Tuesday, March 19, 2013

Rework by Fried and Hansson

While possibly useful for those with a small business, this book doesn't offer much to others. It is short pieces of unconventional advice, kind of like a self-help book for business people. Regardless, it's a quick read.

Saturday, March 16, 2013

Dune by Frank Herbert

I finally got around to this classic and I understand why it was so popular. Yes, it would have been better to read it in my youth, but I still found it entertaining and the story/characters were pretty solid. Classic Sci-fi indeed. I even got a few cultural references that had not made sense previously.

Suspended In Language : Niels Bohr's Life, Discoveries, And The Century He Shaped by Ottaviani & Purvis (and others)

An interesting and endearing exploration of the life of the great Niels Bohr in the format of a black and white graphic novel. I have always known more about Einstein or Feynman, so I was happy to come across this work as it provided another perspective.  I usually enjoy reading about the developments in logic, physics, and philosophy in the 1920s and 1930s and this work was no different.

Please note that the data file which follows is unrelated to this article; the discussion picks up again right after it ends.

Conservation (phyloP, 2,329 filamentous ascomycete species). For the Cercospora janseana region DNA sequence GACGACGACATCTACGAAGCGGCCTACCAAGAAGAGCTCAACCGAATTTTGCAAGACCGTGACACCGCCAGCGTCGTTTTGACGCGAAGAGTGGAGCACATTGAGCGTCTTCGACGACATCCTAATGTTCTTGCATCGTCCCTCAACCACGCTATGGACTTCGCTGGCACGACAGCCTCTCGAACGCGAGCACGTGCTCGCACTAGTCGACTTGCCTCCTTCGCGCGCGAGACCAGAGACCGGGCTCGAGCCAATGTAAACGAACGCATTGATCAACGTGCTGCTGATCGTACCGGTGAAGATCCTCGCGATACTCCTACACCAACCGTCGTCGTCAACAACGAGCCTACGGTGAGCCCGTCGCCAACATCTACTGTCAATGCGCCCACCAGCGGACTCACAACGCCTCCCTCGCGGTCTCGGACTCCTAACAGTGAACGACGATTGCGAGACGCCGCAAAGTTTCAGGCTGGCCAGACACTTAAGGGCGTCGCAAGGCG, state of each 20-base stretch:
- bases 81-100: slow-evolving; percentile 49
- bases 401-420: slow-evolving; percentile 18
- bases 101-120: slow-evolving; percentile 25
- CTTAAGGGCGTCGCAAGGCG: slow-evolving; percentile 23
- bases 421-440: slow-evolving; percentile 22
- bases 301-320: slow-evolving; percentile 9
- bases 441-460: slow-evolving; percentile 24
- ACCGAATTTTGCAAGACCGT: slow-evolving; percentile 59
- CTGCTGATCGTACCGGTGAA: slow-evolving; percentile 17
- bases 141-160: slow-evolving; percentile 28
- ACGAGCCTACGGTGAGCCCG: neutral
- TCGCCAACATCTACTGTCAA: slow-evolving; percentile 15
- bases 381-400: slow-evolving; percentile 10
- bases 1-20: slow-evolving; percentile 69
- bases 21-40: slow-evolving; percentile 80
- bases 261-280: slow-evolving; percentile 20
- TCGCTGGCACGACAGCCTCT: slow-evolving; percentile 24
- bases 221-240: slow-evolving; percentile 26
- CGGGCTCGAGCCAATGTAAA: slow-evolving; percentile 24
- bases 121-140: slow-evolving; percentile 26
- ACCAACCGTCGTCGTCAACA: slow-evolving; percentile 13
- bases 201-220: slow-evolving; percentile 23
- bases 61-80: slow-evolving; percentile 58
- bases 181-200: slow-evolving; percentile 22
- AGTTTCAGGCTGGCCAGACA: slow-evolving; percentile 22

I highly recommend this for most science types, as well as for anyone who wants to learn about a towering figure that helped us understand the world (and parts of his perspectives probably influence how you see the world, too).

Super Mario: How Nintendo Conquered America by Jeff Ryan

This entertaining book takes you through the creation and development of Super Mario, Nintendo, and (broadly) video games over the past several decades. Anyone with an interest in video games or technological trends will enjoy it. Heck, anyone who has fond memories of fighting Bowser and wants a look behind the screen should check it out.
The book was also the impetus for me wondering: how many times has Super Mario died?